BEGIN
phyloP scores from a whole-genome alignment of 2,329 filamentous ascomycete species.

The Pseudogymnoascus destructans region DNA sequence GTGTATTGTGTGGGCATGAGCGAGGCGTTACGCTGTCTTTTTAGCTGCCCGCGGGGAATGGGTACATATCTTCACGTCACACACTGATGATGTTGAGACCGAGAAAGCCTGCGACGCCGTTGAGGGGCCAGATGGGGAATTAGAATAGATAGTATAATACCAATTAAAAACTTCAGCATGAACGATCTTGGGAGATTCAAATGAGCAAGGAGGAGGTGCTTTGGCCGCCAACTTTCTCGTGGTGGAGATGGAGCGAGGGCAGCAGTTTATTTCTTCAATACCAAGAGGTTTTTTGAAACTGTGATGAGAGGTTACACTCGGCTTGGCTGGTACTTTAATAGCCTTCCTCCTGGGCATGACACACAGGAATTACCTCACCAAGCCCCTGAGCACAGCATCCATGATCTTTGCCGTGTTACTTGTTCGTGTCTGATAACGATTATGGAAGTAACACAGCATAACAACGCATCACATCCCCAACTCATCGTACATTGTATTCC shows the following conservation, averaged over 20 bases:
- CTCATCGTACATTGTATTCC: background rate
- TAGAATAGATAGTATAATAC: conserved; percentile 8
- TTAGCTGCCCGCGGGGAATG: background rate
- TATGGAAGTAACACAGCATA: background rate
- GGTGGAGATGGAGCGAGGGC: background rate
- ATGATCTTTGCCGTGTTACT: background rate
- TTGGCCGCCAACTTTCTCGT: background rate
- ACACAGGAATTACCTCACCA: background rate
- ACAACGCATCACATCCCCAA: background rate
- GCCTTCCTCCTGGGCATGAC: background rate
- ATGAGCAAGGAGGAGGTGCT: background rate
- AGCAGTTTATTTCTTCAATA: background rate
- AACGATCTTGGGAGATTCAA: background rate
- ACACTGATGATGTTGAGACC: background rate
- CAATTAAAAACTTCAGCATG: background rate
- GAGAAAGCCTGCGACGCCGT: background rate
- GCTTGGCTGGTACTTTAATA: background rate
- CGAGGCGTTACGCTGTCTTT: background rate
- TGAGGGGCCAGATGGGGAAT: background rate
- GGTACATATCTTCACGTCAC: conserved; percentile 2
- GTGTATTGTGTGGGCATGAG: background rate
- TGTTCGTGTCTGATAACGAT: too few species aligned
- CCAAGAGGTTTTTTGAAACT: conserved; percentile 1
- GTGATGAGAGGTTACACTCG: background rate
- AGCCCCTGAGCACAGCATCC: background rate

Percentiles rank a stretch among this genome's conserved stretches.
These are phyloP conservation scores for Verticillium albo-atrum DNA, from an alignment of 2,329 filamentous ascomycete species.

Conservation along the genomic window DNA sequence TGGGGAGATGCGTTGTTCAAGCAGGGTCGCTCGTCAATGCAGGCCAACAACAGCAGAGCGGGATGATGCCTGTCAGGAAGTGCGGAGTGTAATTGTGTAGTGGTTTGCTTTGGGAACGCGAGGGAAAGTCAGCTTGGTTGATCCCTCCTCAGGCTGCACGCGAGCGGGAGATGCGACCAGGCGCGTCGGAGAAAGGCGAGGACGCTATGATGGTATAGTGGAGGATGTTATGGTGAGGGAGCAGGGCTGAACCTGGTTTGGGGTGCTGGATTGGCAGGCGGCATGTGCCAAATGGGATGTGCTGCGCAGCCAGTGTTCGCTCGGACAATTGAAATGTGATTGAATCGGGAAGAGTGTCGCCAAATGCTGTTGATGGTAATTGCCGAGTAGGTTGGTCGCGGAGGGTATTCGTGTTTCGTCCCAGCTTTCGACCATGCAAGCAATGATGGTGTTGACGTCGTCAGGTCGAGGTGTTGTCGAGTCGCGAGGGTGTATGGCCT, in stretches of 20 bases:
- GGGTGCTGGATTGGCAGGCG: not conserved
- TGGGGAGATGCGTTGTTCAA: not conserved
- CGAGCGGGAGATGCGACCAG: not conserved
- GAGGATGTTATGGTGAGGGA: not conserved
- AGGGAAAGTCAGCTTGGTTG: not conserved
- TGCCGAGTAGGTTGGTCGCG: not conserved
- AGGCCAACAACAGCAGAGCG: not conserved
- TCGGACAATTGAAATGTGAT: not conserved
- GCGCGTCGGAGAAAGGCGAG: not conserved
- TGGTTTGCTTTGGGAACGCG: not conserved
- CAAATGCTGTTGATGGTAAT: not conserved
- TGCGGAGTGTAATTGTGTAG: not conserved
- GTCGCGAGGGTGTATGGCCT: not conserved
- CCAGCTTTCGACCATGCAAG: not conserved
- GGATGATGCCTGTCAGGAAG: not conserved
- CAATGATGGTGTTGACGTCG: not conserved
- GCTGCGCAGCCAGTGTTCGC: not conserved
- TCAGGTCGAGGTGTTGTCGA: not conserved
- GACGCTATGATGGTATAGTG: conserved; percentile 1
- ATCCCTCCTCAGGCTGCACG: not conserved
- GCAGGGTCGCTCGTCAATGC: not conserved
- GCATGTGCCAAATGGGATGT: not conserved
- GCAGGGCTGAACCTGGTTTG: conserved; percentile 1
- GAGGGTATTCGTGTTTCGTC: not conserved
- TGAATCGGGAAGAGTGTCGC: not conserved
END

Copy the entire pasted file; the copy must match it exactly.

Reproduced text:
phyloP scores from a whole-genome alignment of 2,329 filamentous ascomycete species.

The Pseudogymnoascus destructans region DNA sequence GTGTATTGTGTGGGCATGAGCGAGGCGTTACGCTGTCTTTTTAGCTGCCCGCGGGGAATGGGTACATATCTTCACGTCACACACTGATGATGTTGAGACCGAGAAAGCCTGCGACGCCGTTGAGGGGCCAGATGGGGAATTAGAATAGATAGTATAATACCAATTAAAAACTTCAGCATGAACGATCTTGGGAGATTCAAATGAGCAAGGAGGAGGTGCTTTGGCCGCCAACTTTCTCGTGGTGGAGATGGAGCGAGGGCAGCAGTTTATTTCTTCAATACCAAGAGGTTTTTTGAAACTGTGATGAGAGGTTACACTCGGCTTGGCTGGTACTTTAATAGCCTTCCTCCTGGGCATGACACACAGGAATTACCTCACCAAGCCCCTGAGCACAGCATCCATGATCTTTGCCGTGTTACTTGTTCGTGTCTGATAACGATTATGGAAGTAACACAGCATAACAACGCATCACATCCCCAACTCATCGTACATTGTATTCC shows the following conservation, averaged over 20 bases:
- CTCATCGTACATTGTATTCC: background rate
- TAGAATAGATAGTATAATAC: conserved; percentile 8
- TTAGCTGCCCGCGGGGAATG: background rate
- TATGGAAGTAACACAGCATA: background rate
- GGTGGAGATGGAGCGAGGGC: background rate
- ATGATCTTTGCCGTGTTACT: background rate
- TTGGCCGCCAACTTTCTCGT: background rate
- ACACAGGAATTACCTCACCA: background rate
- ACAACGCATCACATCCCCAA: background rate
- GCCTTCCTCCTGGGCATGAC: background rate
- ATGAGCAAGGAGGAGGTGCT: background rate
- AGCAGTTTATTTCTTCAATA: background rate
- AACGATCTTGGGAGATTCAA: background rate
- ACACTGATGATGTTGAGACC: background rate
- CAATTAAAAACTTCAGCATG: background rate
- GAGAAAGCCTGCGACGCCGT: background rate
- GCTTGGCTGGTACTTTAATA: background rate
- CGAGGCGTTACGCTGTCTTT: background rate
- TGAGGGGCCAGATGGGGAAT: background rate
- GGTACATATCTTCACGTCAC: conserved; percentile 2
- GTGTATTGTGTGGGCATGAG: background rate
- TGTTCGTGTCTGATAACGAT: too few species aligned
- CCAAGAGGTTTTTTGAAACT: conserved; percentile 1
- GTGATGAGAGGTTACACTCG: background rate
- AGCCCCTGAGCACAGCATCC: background rate

Percentiles rank a stretch among this genome's conserved stretches.
These are phyloP conservation scores for Verticillium albo-atrum DNA, from an alignment of 2,329 filamentous ascomycete species.

Conservation along the genomic window DNA sequence TGGGGAGATGCGTTGTTCAAGCAGGGTCGCTCGTCAATGCAGGCCAACAACAGCAGAGCGGGATGATGCCTGTCAGGAAGTGCGGAGTGTAATTGTGTAGTGGTTTGCTTTGGGAACGCGAGGGAAAGTCAGCTTGGTTGATCCCTCCTCAGGCTGCACGCGAGCGGGAGATGCGACCAGGCGCGTCGGAGAAAGGCGAGGACGCTATGATGGTATAGTGGAGGATGTTATGGTGAGGGAGCAGGGCTGAACCTGGTTTGGGGTGCTGGATTGGCAGGCGGCATGTGCCAAATGGGATGTGCTGCGCAGCCAGTGTTCGCTCGGACAATTGAAATGTGATTGAATCGGGAAGAGTGTCGCCAAATGCTGTTGATGGTAATTGCCGAGTAGGTTGGTCGCGGAGGGTATTCGTGTTTCGTCCCAGCTTTCGACCATGCAAGCAATGATGGTGTTGACGTCGTCAGGTCGAGGTGTTGTCGAGTCGCGAGGGTGTATGGCCT, in stretches of 20 bases:
- GGGTGCTGGATTGGCAGGCG: not conserved
- TGGGGAGATGCGTTGTTCAA: not conserved
- CGAGCGGGAGATGCGACCAG: not conserved
- GAGGATGTTATGGTGAGGGA: not conserved
- AGGGAAAGTCAGCTTGGTTG: not conserved
- TGCCGAGTAGGTTGGTCGCG: not conserved
- AGGCCAACAACAGCAGAGCG: not conserved
- TCGGACAATTGAAATGTGAT: not conserved
- GCGCGTCGGAGAAAGGCGAG: not conserved
- TGGTTTGCTTTGGGAACGCG: not conserved
- CAAATGCTGTTGATGGTAAT: not conserved
- TGCGGAGTGTAATTGTGTAG: not conserved
- GTCGCGAGGGTGTATGGCCT: not conserved
- CCAGCTTTCGACCATGCAAG: not conserved
- GGATGATGCCTGTCAGGAAG: not conserved
- CAATGATGGTGTTGACGTCG: not conserved
- GCTGCGCAGCCAGTGTTCGC: not conserved
- TCAGGTCGAGGTGTTGTCGA: not conserved
- GACGCTATGATGGTATAGTG: conserved; percentile 1
- ATCCCTCCTCAGGCTGCACG: not conserved
- GCAGGGTCGCTCGTCAATGC: not conserved
- GCATGTGCCAAATGGGATGT: not conserved
- GCAGGGCTGAACCTGGTTTG: conserved; percentile 1
- GAGGGTATTCGTGTTTCGTC: not conserved
- TGAATCGGGAAGAGTGTCGC: not conserved